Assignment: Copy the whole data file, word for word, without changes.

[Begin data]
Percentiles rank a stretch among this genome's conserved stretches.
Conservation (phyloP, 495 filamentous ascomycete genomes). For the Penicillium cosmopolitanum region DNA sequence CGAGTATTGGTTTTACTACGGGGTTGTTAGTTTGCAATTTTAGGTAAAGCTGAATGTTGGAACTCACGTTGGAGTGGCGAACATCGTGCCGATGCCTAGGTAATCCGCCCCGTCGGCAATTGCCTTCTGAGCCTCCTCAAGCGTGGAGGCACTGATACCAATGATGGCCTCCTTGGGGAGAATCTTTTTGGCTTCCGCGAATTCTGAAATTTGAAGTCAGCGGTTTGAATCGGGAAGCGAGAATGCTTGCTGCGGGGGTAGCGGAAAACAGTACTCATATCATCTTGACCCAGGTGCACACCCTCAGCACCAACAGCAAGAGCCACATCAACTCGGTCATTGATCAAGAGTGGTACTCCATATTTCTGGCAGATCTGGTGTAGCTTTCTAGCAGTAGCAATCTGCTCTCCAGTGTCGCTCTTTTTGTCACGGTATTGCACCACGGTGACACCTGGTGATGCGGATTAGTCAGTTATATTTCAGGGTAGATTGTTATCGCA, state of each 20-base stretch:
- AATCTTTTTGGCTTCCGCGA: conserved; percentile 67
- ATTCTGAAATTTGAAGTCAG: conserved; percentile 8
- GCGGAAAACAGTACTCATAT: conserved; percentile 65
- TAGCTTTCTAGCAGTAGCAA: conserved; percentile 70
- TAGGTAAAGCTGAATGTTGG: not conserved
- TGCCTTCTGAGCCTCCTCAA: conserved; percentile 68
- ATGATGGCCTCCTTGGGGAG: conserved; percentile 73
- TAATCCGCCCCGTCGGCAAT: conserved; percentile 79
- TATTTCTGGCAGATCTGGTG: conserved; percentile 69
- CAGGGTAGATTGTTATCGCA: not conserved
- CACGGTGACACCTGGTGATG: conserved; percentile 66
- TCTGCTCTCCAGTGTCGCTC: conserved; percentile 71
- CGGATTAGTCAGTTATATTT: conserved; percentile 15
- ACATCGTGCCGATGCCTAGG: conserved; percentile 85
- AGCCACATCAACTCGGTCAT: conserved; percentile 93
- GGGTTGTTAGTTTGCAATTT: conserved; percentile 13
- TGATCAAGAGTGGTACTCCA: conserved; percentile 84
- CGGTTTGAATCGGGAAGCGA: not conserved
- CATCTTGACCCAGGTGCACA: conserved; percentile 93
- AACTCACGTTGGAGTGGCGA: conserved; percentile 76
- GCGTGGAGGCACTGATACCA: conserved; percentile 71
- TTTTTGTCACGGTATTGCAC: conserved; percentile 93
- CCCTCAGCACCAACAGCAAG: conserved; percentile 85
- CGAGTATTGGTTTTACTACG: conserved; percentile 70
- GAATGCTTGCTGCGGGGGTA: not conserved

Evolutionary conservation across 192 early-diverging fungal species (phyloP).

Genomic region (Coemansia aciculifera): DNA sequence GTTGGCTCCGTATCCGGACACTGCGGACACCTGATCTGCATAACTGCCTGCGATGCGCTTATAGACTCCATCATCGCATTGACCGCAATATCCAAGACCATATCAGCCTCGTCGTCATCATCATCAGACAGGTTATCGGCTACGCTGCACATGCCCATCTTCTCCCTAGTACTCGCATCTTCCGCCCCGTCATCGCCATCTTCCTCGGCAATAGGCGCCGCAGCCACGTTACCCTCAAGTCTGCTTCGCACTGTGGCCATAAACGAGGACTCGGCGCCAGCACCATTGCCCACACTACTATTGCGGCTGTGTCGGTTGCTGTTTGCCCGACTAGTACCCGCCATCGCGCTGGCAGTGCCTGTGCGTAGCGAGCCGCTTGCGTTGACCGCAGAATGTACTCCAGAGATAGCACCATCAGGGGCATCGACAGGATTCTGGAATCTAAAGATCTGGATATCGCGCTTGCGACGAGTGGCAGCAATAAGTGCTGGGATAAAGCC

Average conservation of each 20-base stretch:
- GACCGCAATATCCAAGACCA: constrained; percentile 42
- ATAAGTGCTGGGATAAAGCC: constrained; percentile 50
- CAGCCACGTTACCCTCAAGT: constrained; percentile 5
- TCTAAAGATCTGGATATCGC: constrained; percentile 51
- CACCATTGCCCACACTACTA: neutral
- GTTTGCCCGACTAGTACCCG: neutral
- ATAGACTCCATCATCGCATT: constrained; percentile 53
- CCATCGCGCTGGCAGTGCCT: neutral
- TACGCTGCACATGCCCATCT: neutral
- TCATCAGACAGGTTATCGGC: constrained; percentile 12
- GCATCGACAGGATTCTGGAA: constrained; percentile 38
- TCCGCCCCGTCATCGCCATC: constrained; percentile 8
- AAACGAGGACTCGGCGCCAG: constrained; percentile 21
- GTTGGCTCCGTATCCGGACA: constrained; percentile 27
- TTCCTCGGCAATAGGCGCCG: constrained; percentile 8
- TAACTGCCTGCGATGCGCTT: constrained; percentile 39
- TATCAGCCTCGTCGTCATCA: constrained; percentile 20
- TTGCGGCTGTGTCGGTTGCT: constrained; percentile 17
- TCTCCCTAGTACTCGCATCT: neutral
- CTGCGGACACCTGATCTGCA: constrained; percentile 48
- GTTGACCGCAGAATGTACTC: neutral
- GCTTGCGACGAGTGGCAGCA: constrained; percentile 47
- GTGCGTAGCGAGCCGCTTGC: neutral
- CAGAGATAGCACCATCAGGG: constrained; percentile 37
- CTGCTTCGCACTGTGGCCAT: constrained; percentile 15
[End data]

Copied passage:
Percentiles rank a stretch among this genome's conserved stretches.
Conservation (phyloP, 495 filamentous ascomycete genomes). For the Penicillium cosmopolitanum region DNA sequence CGAGTATTGGTTTTACTACGGGGTTGTTAGTTTGCAATTTTAGGTAAAGCTGAATGTTGGAACTCACGTTGGAGTGGCGAACATCGTGCCGATGCCTAGGTAATCCGCCCCGTCGGCAATTGCCTTCTGAGCCTCCTCAAGCGTGGAGGCACTGATACCAATGATGGCCTCCTTGGGGAGAATCTTTTTGGCTTCCGCGAATTCTGAAATTTGAAGTCAGCGGTTTGAATCGGGAAGCGAGAATGCTTGCTGCGGGGGTAGCGGAAAACAGTACTCATATCATCTTGACCCAGGTGCACACCCTCAGCACCAACAGCAAGAGCCACATCAACTCGGTCATTGATCAAGAGTGGTACTCCATATTTCTGGCAGATCTGGTGTAGCTTTCTAGCAGTAGCAATCTGCTCTCCAGTGTCGCTCTTTTTGTCACGGTATTGCACCACGGTGACACCTGGTGATGCGGATTAGTCAGTTATATTTCAGGGTAGATTGTTATCGCA, state of each 20-base stretch:
- AATCTTTTTGGCTTCCGCGA: conserved; percentile 67
- ATTCTGAAATTTGAAGTCAG: conserved; percentile 8
- GCGGAAAACAGTACTCATAT: conserved; percentile 65
- TAGCTTTCTAGCAGTAGCAA: conserved; percentile 70
- TAGGTAAAGCTGAATGTTGG: not conserved
- TGCCTTCTGAGCCTCCTCAA: conserved; percentile 68
- ATGATGGCCTCCTTGGGGAG: conserved; percentile 73
- TAATCCGCCCCGTCGGCAAT: conserved; percentile 79
- TATTTCTGGCAGATCTGGTG: conserved; percentile 69
- CAGGGTAGATTGTTATCGCA: not conserved
- CACGGTGACACCTGGTGATG: conserved; percentile 66
- TCTGCTCTCCAGTGTCGCTC: conserved; percentile 71
- CGGATTAGTCAGTTATATTT: conserved; percentile 15
- ACATCGTGCCGATGCCTAGG: conserved; percentile 85
- AGCCACATCAACTCGGTCAT: conserved; percentile 93
- GGGTTGTTAGTTTGCAATTT: conserved; percentile 13
- TGATCAAGAGTGGTACTCCA: conserved; percentile 84
- CGGTTTGAATCGGGAAGCGA: not conserved
- CATCTTGACCCAGGTGCACA: conserved; percentile 93
- AACTCACGTTGGAGTGGCGA: conserved; percentile 76
- GCGTGGAGGCACTGATACCA: conserved; percentile 71
- TTTTTGTCACGGTATTGCAC: conserved; percentile 93
- CCCTCAGCACCAACAGCAAG: conserved; percentile 85
- CGAGTATTGGTTTTACTACG: conserved; percentile 70
- GAATGCTTGCTGCGGGGGTA: not conserved

Evolutionary conservation across 192 early-diverging fungal species (phyloP).

Genomic region (Coemansia aciculifera): DNA sequence GTTGGCTCCGTATCCGGACACTGCGGACACCTGATCTGCATAACTGCCTGCGATGCGCTTATAGACTCCATCATCGCATTGACCGCAATATCCAAGACCATATCAGCCTCGTCGTCATCATCATCAGACAGGTTATCGGCTACGCTGCACATGCCCATCTTCTCCCTAGTACTCGCATCTTCCGCCCCGTCATCGCCATCTTCCTCGGCAATAGGCGCCGCAGCCACGTTACCCTCAAGTCTGCTTCGCACTGTGGCCATAAACGAGGACTCGGCGCCAGCACCATTGCCCACACTACTATTGCGGCTGTGTCGGTTGCTGTTTGCCCGACTAGTACCCGCCATCGCGCTGGCAGTGCCTGTGCGTAGCGAGCCGCTTGCGTTGACCGCAGAATGTACTCCAGAGATAGCACCATCAGGGGCATCGACAGGATTCTGGAATCTAAAGATCTGGATATCGCGCTTGCGACGAGTGGCAGCAATAAGTGCTGGGATAAAGCC

Average conservation of each 20-base stretch:
- GACCGCAATATCCAAGACCA: constrained; percentile 42
- ATAAGTGCTGGGATAAAGCC: constrained; percentile 50
- CAGCCACGTTACCCTCAAGT: constrained; percentile 5
- TCTAAAGATCTGGATATCGC: constrained; percentile 51
- CACCATTGCCCACACTACTA: neutral
- GTTTGCCCGACTAGTACCCG: neutral
- ATAGACTCCATCATCGCATT: constrained; percentile 53
- CCATCGCGCTGGCAGTGCCT: neutral
- TACGCTGCACATGCCCATCT: neutral
- TCATCAGACAGGTTATCGGC: constrained; percentile 12
- GCATCGACAGGATTCTGGAA: constrained; percentile 38
- TCCGCCCCGTCATCGCCATC: constrained; percentile 8
- AAACGAGGACTCGGCGCCAG: constrained; percentile 21
- GTTGGCTCCGTATCCGGACA: constrained; percentile 27
- TTCCTCGGCAATAGGCGCCG: constrained; percentile 8
- TAACTGCCTGCGATGCGCTT: constrained; percentile 39
- TATCAGCCTCGTCGTCATCA: constrained; percentile 20
- TTGCGGCTGTGTCGGTTGCT: constrained; percentile 17
- TCTCCCTAGTACTCGCATCT: neutral
- CTGCGGACACCTGATCTGCA: constrained; percentile 48
- GTTGACCGCAGAATGTACTC: neutral
- GCTTGCGACGAGTGGCAGCA: constrained; percentile 47
- GTGCGTAGCGAGCCGCTTGC: neutral
- CAGAGATAGCACCATCAGGG: constrained; percentile 37
- CTGCTTCGCACTGTGGCCAT: constrained; percentile 15